Which accountant can help me pitch and raise finance? 12 Tips…

Every startup looking for funding needs an accountant?

Right, yes!

But what kind of accountant do you need? Let’s find out…

What you don’t need…

1. You don’t need a top 5 accountant.

This is an accountant from a large accountancy practice who mainly work with complex international businesses in order to remove any corporation tax liability or meet auditing or public company reporting rules. The example of firms such as Google and Starbucks and firms that can move money around the world to avoid tax come to mind. Well, you don’t want an accountant from a big firm that works with this kind of business.

2. You don’t need an hourly rate

As a startup, managing cashflow is a key challenge. So, to help manage any unexpected surprises, make sure all agreements are based on a fixed fee.

3. You don’t need complex tax solutions

Again, your primary aim is not mitigating tax, it is raising money and growing a successful business. Hence, complex tax solutions are not going to be a reason to select an accountant.

What you do need…

Most startups engage an accountant because they want someone who can help them to pitch and raise finance.

4. Seed EIS or EIS knowledge

In the UK, tax breaks for business angels is significant – typically between 30% and 50% of the money invested is returned via the tax system. Therefore, your accountant must understand the legislation to ensure that both your business qualifies at the outset but also avoids anything that might cause it to miss out on the tax breaks.

5. Someone to challenge you

Startups and early stage businesses are different. They are based on a lot of assumptions (sometimes hopes) and only a little real evidence.

Hence, a key part of building a business plan is working with an accountant who can challenge some of your business assumptions.

Thus, key to this process will be a good working relationship with your accountant. So, do you like and respect each other? If not, then keep looking for your accountant.

6. Create simple and clear business plans

An accountant once apologised to me for creating such a long business plan with “I’m sorry this is such a lengthy plan, I didn’t have time to write a shorter one”. Remember, it is a special skill to be able to present the financial information in a simple, clear yet credible fashion. This will be a critical skill that your accountant will need. So ask to see some examples.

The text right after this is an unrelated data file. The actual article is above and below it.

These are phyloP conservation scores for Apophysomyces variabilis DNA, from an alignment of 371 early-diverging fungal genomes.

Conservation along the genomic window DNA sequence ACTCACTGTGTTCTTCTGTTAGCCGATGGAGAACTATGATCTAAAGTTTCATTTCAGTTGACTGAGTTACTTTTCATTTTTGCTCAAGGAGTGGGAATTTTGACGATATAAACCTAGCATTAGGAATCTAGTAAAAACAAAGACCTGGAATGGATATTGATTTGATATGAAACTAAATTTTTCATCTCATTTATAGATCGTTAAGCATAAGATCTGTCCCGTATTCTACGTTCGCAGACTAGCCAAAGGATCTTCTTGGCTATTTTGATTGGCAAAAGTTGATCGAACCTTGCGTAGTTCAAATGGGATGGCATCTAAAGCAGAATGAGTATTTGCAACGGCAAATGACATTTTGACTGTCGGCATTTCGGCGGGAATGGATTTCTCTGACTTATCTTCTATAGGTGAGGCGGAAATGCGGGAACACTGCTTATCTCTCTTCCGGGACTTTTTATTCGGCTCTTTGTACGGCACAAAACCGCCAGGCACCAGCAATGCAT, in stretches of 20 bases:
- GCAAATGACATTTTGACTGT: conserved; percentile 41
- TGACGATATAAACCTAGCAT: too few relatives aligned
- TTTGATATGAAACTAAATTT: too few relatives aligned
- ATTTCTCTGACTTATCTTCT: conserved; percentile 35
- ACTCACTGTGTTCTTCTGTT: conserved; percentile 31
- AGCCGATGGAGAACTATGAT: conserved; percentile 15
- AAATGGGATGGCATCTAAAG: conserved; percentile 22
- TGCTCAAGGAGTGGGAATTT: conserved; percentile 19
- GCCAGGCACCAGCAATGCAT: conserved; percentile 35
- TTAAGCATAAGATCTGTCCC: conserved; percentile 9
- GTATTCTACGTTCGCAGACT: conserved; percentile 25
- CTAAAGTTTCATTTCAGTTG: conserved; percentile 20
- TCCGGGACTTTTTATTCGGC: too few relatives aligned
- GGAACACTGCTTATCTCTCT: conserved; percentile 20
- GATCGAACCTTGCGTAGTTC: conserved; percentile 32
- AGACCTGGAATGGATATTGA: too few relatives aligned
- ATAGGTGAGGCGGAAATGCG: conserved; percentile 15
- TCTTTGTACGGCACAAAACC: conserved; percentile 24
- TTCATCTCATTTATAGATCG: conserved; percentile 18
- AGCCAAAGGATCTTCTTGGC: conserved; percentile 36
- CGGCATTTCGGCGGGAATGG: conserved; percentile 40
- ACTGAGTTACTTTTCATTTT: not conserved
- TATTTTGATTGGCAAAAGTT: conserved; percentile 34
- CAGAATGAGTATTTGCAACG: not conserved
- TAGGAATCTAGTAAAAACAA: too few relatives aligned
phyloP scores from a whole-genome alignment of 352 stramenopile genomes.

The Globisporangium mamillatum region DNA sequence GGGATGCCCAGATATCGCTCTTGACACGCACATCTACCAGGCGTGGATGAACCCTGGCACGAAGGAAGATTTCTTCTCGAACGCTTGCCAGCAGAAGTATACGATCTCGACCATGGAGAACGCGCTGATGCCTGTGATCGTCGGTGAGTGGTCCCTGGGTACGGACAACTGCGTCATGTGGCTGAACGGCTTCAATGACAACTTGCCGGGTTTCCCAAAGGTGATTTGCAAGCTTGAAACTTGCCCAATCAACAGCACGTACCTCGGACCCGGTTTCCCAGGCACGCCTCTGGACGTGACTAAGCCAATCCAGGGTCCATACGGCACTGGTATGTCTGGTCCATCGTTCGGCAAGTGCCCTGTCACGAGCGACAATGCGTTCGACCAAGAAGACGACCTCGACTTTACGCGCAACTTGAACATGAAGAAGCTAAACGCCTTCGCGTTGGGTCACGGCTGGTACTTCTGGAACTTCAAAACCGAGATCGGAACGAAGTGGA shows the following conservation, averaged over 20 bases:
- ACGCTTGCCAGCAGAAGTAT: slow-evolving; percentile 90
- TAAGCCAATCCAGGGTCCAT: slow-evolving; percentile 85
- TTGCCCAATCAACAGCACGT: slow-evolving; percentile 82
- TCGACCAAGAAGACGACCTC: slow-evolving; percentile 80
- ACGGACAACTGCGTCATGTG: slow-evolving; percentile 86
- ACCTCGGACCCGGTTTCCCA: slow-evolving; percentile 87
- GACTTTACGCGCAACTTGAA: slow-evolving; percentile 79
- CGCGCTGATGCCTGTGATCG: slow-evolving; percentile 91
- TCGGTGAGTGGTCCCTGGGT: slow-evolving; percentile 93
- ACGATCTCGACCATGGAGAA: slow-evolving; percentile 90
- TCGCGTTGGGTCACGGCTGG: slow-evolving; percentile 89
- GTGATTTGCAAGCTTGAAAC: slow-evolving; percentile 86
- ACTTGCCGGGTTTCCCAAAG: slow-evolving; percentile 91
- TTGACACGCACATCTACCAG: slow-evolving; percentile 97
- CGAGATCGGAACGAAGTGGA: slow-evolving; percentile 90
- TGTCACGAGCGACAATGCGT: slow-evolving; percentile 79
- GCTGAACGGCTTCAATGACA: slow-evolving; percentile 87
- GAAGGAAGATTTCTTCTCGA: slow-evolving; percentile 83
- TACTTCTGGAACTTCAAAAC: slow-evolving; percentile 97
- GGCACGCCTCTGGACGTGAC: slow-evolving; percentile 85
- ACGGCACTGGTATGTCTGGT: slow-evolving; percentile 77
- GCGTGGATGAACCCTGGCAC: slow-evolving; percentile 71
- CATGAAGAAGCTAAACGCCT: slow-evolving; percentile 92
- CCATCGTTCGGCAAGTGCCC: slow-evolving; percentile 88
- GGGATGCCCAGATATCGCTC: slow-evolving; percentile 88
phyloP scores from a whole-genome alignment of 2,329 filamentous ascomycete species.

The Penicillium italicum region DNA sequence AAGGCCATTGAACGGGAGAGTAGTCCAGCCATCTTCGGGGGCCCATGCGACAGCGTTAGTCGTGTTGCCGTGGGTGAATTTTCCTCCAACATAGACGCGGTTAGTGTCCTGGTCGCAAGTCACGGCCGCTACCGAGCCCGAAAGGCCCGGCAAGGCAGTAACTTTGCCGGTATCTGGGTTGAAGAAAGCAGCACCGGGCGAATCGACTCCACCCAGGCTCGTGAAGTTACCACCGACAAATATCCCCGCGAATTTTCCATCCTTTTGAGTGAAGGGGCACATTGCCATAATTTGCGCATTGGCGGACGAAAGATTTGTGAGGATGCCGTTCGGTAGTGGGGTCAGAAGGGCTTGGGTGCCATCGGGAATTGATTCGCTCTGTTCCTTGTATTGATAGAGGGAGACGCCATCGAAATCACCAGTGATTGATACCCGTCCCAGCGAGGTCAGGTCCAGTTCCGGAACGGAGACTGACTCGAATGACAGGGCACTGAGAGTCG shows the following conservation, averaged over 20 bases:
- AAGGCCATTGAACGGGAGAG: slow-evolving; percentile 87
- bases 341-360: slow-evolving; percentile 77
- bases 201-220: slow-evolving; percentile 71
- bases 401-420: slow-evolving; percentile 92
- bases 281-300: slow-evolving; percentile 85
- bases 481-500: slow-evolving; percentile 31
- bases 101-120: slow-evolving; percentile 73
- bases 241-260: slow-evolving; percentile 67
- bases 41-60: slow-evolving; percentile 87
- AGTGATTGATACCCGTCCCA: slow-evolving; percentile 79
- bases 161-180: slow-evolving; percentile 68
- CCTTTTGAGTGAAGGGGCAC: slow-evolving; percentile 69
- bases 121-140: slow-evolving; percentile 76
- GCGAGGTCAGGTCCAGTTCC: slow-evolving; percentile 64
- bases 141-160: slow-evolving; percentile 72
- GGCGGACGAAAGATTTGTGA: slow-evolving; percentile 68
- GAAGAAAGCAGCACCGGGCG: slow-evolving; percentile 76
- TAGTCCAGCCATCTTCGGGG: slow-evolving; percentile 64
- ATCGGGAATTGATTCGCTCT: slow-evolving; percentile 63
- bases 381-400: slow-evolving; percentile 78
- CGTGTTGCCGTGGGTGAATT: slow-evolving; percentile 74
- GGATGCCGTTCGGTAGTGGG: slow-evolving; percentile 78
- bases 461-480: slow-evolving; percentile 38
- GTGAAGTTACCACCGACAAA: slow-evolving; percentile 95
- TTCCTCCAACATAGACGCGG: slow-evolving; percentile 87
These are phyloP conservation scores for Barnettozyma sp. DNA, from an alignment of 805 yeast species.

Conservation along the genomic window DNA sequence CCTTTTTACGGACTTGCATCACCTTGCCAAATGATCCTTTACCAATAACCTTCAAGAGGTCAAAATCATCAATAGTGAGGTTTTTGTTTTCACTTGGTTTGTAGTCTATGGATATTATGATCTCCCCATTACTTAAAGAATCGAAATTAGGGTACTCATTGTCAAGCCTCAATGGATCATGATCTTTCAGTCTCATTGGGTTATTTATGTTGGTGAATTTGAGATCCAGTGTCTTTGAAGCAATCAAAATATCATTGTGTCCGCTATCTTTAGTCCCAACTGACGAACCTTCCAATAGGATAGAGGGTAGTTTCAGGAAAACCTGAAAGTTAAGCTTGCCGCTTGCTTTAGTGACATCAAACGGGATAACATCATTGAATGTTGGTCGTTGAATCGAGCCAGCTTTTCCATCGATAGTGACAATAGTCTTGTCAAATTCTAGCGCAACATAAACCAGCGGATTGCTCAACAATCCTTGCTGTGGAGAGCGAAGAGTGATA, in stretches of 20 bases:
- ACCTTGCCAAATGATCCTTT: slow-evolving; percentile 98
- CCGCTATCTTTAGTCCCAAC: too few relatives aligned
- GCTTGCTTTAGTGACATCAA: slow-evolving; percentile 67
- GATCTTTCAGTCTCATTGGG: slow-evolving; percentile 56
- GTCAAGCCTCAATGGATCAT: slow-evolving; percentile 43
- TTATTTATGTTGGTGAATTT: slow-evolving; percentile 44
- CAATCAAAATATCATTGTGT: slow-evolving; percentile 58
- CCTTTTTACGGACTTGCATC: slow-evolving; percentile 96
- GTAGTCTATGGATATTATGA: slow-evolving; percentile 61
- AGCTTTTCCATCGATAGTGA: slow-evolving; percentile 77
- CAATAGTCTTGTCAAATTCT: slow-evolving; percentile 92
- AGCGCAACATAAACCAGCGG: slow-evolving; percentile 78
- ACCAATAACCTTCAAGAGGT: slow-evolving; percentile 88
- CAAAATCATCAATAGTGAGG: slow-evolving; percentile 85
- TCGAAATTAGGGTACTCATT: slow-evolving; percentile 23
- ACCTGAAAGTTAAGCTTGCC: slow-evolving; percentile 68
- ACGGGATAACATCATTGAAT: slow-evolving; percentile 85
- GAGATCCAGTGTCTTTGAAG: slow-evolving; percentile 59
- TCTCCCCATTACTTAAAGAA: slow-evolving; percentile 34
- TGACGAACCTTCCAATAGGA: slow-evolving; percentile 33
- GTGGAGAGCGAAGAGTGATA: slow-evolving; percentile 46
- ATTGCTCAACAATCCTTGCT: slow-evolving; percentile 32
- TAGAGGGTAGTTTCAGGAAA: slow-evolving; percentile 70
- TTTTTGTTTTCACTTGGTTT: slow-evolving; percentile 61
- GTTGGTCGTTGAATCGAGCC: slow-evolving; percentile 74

7. Local

To keep costs down, you probably want an accountant who is local to you – or at least in your region. This helps to reduce travel costs or the costs of sending paper files, however, this is not insurmountable, so

8. Bookkeeping and tax returns

Once incorporated you will need to file tax returns. If you are vat or sales tax registered, then you will need to file more often – typically quarterly. This is where an efficient accountancy service can take a significant burden off your shoulders.  Alternatively, you can help yourself and your accountant by maintaining good records either on a spreadsheet (if you are capable and efficient or better still, via accountancy software such as quick books).

9. Fixed and Flexible Fees

Accountants fees are often flexible and many firms take the view that they would rather take on more clients with high potential and take a risk on the fees than miss out on potential future business. Therefore, you should be able to negotiate fees that work for you and your accountant. However, whatever you do agree, make sure it is a fixed fee so that you can budget.

10. Search

There are two ways to search for an accountant. First, ask other entrepreneurs and startups to see who they can recommend. Secondly, conduct an internet search using an online service to get quotes from local accountants.

11.  Cashflow

A key question to ask a potential accountant is about their experience of creating cashflow forecasts.

Why? Simple, most early stage businesses go bust because of cashflow than any other reason. Hence, a cashflow forecast, which is sound and as accurate as possible, is critical to managing your startup or high growth business. In fact, any wise business angel who is looking at investing in your business is going to ask to see the cashflow forecast first.

Also, until you have a realistic cashflow forecast, it is impossible to say how much money you may need to raise.

12. Fund raising route

Lastly, fund raising routes require different presentations and levels of complexity. Ask your accountant which he or she is most familiar with and then see if that matches your expectation of where you’ll find your funding. For instance, do they know about equity crowdfunding or raising money via VCs or business angel networks?



For most startups the role of ‘accountant who does the tax returns’ and ‘finance director who manages the cashflow’ will get merged into one role. This is simply because the startup has only a little real accounting work to do (raising invoice, collecting cash, paying bills) but a lot of work to raise funds. At the same time, the cash limitations on the startup mean that you can’t afford to pay for both services.

Perhaps, therefore, the most important factors will be likeable and trust? Do you like and trust each other? If so, then most other things will fall into place.

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